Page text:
Patients on the other hand, make unnecessary requests for antibiotics, or purchase them over-the-counter in countries where this is possible, and often fail to complete a necessary antibiotic course3. Another factor that contributes to a high background selection pressure for bacterial resistance is the use of antibacterial soaps and cleaning products in the home. The routine use of antibiotics in animal husbandry, not for their anti-bacterial action but rather for their accelerated growth properties is proposed to select for antibiotic-resistant bacteria that cause diseases in humans.
However, whilst there is undoubtedly a risk from eating undercooked and contaminated meat, the risk of antibiotic-resistant bacteria of animal origin causing serious human diseases has been evaluated to be minimal. 4 Having understood the pitfalls of indiscriminate antibiotic use, there is a need to monitor the usage. Surveillance systems are in place to evaluate the degree of resistance present in different populations, but this practice needs to be more extensive and the data gathered used to implement a better antibiotic strategy that can slow down the progress of resistant bacteria.
Other general preventative measures include the re-education of patients/households on the dangers of antibiotic over/misuse and of healthcare personnel in improving hygiene in hospitals (where MRSA infections are usually found) to prevent the spread of infections. Interestingly, extension of antibiotic patent rights has also been proposed as a possible solution. This would prevent flooding of the antibiotic market by cheaper antibiotics, increasing availability once patent rights expire. 6 To allow for more rational use of antibiotics there is a need to reduce, tailor and cycle antibiotics.
When the selection pressure is reduced, resistant strains can be replaced by susceptible ones. There is evidence of this occurring in European livestock after antibiotic use in animal husbandry was discontinued. 7 From a drug-development perspective, increased knowledge of bacterial physiology and evolution are providing novel mechanisms for antibiotic action. This knowledge has to be exploited better in order to design more specific antibiotics. Targets for new antibiotics include the fundamental fatty acid biosynthesis metabolic pathway8 and inhibition of resistance-gene vectors, such as plasmids, to inhibit horizontal transfer.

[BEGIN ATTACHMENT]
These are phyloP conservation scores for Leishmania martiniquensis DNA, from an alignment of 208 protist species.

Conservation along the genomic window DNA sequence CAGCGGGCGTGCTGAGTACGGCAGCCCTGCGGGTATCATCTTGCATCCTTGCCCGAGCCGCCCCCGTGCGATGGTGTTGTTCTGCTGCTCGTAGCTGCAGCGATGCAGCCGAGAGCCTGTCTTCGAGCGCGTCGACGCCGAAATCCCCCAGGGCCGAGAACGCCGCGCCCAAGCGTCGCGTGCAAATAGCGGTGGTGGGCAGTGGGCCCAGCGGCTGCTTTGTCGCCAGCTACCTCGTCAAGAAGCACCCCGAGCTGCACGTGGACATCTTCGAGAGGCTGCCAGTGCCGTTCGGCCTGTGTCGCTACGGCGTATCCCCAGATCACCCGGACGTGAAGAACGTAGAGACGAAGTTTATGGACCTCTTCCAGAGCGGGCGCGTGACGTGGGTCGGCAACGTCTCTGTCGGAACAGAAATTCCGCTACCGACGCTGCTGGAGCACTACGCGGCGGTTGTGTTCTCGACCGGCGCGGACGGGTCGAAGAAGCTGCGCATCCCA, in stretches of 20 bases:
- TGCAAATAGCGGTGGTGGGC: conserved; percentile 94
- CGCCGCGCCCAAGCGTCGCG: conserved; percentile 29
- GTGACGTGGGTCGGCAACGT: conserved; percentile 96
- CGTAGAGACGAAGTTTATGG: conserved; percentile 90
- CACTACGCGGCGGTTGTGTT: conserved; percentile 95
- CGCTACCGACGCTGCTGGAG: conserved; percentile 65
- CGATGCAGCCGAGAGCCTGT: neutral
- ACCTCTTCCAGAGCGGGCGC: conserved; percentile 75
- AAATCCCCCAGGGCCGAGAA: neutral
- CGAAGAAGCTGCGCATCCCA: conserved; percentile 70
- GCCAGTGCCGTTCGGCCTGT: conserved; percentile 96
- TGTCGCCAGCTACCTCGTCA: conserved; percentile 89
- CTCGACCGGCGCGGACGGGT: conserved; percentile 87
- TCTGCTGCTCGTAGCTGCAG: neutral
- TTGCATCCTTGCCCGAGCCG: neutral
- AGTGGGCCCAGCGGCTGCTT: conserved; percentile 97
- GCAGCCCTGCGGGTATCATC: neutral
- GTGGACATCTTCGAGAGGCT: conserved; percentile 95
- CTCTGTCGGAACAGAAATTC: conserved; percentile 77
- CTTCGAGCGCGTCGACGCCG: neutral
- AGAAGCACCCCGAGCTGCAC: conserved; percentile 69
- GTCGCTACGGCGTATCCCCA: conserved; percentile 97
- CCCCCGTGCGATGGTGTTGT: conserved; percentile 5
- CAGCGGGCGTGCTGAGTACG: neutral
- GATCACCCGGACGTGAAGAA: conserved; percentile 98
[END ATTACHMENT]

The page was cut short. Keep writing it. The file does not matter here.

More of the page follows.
Whilst there are many mechanisms to target, the pace of new antibiotic development is slow, thus pharmaceutical companies need to invest more in this area. Of course, whether old or new antibiotics are used, the lessons of the past have to be utilised to allow for a more sensible utilisation of antibiotics. In general, this encompasses tailoring antibiotic use to specific bacteria/infections at doses that are in agreement with its pharmacology data. Only with the correct implementation of antibiotics and a multi-faceted approach can we avoid widespread resistance and prevent repeating past mistakes.
Hardy KJ, Hawkey PM et al. “Methicillin resistant Staphylococcus Aureus in the critically ill” 2004 British Journal of Anaesthesia. 92:121-30 Baron S, “Bacterial Resistance” Medical Microbiology 4th Ed. www. ncbi. nlm. nih. gov/books/bv. fcgi? rid=mmed. section . 698 www. keepantibioticsworking. com Phillips I, Casewell M et al. “Does the use of antibiotics in food animals pose a risk to human health? A critical review of published data. ” 2004 Journal of Antimicrobial Chemotherapy 53:28-52 Critchley IA and Karlowsky JA “Optimal use of antibiotic resistance surveillance systems” 2004 Clinical Microbiology and Infection 10:502-11